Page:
Living among the Believers (2006) is a collection of 18 selected stories. It is a byproduct of 25 years of field work. Stories are based on life of victims and survivors — mostly minority, oppressed-caste, often dirt-poor, frequently women and unlettered, and of tormentors and protectors — stories told to the author and his family or as he witnessed firsthand down the Ganga River. Stories cover life in post-Partition (1947) Subcontinent: Bangladesh and West Bengal. These stories broadly cover ethnic, women’s, human rights and cultural issues. Some stories shadow Bengali articles written for the author’s Ai Bangla, Oi Bangla (This Bengal, That Bengal; 1991) and A Aamaar Desh (This is my Home; 1998). One article is based on a 2005 Keynote Speech in Bangladesh. Different Bengali versions of a few of the short stories were published in Puja journals in New York City.
Dr. Sachi (Sabyasachi) Ghosh Dastidar is a Distinguished Service Professor of the State University of New York at Old Westbury. He has taught in the U.S., Kazakhstan and India. He has also worked in Florida, Tennessee and West Bengal. Dastidar was an elected Board Member of a New York City School district making him the first Bengali-American to hold a popularly elected position in the U.S.
Sachi Dastidar has authored six books, including Ai Bangla, Oi Bangla (19920, A Aamaar Desh, (1998), Regional Disparities and Regional Development Planning of West Bengal with Shefali S. Dastidar (1990), Central Asian Journal of Management, Economics and Social Research (2000) and Living Among the Believers (2006). He has written over 100 articles, short stories and travelogues.
His awards include Senior Fulbright Award, Distinguished Service Professor of the State University of New York, and honors from New York City Comptroller, NYC Council Speaker, residents of Mahilara, Madaripur and Uzirpur, all of Bangladesh, Assam Buddhist Vihar, and from Kazakhstan Institute. He has traveled to over 60 countries in all seven continents including Antarctica.
Probini Foundation (http://www.prohini.org/) that his wife and he founded helps educated the orphaned and the poor in 18 institutions in Bangladesh, West Bengal and Assam.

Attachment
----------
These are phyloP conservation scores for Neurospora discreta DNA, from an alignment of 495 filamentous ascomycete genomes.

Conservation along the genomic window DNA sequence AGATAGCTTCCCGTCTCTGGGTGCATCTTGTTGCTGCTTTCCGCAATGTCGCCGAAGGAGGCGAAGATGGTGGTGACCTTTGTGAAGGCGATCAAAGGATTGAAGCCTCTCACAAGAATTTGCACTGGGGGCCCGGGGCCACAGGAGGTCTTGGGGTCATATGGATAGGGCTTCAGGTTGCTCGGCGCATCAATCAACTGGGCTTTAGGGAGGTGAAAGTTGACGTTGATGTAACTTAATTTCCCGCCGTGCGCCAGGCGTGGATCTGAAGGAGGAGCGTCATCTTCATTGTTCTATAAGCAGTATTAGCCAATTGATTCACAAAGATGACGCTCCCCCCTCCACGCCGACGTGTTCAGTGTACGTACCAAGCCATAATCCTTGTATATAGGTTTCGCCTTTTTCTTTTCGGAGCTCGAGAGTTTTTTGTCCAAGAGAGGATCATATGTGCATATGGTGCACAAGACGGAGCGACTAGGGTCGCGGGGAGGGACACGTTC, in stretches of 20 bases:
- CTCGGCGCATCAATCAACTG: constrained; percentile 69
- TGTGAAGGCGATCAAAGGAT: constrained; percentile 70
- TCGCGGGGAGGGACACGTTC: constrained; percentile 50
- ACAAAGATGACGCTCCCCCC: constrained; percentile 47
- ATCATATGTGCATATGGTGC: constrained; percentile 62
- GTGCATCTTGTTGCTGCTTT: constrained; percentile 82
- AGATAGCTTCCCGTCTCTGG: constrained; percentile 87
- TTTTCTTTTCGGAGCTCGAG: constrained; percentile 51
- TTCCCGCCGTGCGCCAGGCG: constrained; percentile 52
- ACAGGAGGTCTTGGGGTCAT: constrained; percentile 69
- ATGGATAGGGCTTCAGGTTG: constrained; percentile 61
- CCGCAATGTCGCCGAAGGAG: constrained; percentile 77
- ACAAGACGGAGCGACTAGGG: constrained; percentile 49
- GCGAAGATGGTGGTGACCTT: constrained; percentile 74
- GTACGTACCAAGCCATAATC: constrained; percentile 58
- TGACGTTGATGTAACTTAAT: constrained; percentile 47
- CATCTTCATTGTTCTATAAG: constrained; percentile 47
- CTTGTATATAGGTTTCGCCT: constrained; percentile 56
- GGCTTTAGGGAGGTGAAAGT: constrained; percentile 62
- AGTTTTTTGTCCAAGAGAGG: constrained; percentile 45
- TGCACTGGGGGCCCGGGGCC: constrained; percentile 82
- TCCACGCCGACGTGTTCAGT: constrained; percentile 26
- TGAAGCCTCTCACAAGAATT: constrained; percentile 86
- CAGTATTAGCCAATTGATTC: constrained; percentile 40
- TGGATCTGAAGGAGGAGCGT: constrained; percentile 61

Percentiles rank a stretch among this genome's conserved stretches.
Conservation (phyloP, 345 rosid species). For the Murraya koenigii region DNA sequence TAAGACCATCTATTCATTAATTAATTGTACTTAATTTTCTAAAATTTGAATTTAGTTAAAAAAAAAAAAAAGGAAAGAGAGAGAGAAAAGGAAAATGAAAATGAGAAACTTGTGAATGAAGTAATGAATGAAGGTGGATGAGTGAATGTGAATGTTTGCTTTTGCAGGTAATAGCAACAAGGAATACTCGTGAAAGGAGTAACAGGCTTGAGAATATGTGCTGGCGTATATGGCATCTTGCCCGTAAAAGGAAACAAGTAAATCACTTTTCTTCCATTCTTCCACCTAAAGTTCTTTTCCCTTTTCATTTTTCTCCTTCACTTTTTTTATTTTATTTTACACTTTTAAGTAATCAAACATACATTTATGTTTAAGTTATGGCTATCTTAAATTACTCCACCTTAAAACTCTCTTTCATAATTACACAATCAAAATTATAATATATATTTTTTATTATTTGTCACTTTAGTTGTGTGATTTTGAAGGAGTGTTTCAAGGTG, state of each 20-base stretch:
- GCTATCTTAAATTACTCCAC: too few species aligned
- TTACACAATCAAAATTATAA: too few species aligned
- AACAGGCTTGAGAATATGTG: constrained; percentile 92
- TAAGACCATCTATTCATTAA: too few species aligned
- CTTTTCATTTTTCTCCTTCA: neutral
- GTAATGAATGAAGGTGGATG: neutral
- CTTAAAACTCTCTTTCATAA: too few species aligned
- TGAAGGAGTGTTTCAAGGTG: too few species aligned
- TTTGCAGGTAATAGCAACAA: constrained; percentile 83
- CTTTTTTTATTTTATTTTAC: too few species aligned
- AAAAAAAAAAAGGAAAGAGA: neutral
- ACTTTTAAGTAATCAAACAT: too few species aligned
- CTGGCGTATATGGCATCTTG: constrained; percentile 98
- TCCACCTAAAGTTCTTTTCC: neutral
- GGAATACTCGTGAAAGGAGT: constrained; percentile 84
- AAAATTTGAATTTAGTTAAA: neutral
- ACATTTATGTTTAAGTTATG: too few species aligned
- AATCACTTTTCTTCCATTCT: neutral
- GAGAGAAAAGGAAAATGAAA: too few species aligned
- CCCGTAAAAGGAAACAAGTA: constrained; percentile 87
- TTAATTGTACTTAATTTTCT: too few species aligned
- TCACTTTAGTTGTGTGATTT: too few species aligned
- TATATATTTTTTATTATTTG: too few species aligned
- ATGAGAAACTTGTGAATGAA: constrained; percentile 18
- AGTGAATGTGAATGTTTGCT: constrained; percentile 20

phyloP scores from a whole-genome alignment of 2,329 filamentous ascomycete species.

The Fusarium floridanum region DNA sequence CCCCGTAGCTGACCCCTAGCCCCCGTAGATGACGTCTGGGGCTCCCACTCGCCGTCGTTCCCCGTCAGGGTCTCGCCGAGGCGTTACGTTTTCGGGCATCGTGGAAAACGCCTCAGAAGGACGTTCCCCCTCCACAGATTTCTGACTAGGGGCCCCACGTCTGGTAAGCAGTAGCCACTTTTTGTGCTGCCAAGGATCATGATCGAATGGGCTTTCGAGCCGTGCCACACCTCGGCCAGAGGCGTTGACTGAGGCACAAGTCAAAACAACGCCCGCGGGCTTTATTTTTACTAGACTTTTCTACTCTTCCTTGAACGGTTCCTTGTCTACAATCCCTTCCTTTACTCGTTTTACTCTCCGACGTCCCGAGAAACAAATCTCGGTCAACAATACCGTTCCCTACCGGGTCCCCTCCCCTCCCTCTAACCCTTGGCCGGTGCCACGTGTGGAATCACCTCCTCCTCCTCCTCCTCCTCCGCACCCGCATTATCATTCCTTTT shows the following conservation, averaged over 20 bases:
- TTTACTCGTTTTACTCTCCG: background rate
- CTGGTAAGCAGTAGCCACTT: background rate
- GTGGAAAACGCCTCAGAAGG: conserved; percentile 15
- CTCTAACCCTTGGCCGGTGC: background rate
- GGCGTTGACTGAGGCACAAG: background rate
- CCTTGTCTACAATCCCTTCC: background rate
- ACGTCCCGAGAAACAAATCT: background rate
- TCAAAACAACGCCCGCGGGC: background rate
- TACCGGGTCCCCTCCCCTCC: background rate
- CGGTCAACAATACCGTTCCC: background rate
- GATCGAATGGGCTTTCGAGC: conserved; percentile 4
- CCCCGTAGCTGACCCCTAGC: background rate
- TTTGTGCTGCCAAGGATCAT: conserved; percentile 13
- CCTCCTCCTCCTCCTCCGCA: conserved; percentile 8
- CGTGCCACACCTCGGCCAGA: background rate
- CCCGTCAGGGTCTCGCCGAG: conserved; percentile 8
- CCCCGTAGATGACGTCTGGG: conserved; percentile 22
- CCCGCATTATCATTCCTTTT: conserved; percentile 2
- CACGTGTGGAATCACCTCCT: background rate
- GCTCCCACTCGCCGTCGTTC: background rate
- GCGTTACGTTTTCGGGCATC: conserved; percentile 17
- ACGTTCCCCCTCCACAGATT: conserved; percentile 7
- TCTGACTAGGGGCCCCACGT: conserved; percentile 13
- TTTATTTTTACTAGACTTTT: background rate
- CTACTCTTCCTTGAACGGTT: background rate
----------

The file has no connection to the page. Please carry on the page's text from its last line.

Publisher: Firma KLM Publishers, Kolkata (Calcutta), India
Price: $ 15.95
(Please call 609-448-7225 in New Jersey to procure a copy, or Muktadhara Booksellers of New York at 718-565-7258; or check Internet.)
ISBN: 81-7102-151- 4
"We Urgently Need a Strong Protector Like the Author"
Author: Chittabrata Palit
Publication: Dainik Statesman
Date: February 21, 2007
Book Review - Living Among the Believers: Stories from the Holy land down the Ganges, by Sachi G. Dastidar
The reviewed book's writer is Sachi or Sabyasachi Ghosh Dastidar who is a distinguished professor of State University of New York at Old Westbury. He is an uncompromising fighter for human rights. By birth this author is of Bengal-origin. He has investigated oppression of Hindu minorities in Bangladesh for many decades. Through 18 story-telling he has composed the book. The main actors of those stories are all oppressed, some living while others are dead. Most of the people are from oppressed-caste, mostly women, members of the grassroots. While telling their stories he has also exposed the mask of the oppressors. "The Ganga [Ganges] flows through Bengal" is the story continues to being told since the days of (1947) partition. The aim of the book is to establish human rights. The first story, NivaRani Goes to Heaven, tells us how the movable and unmovable assets of a widow were confiscated.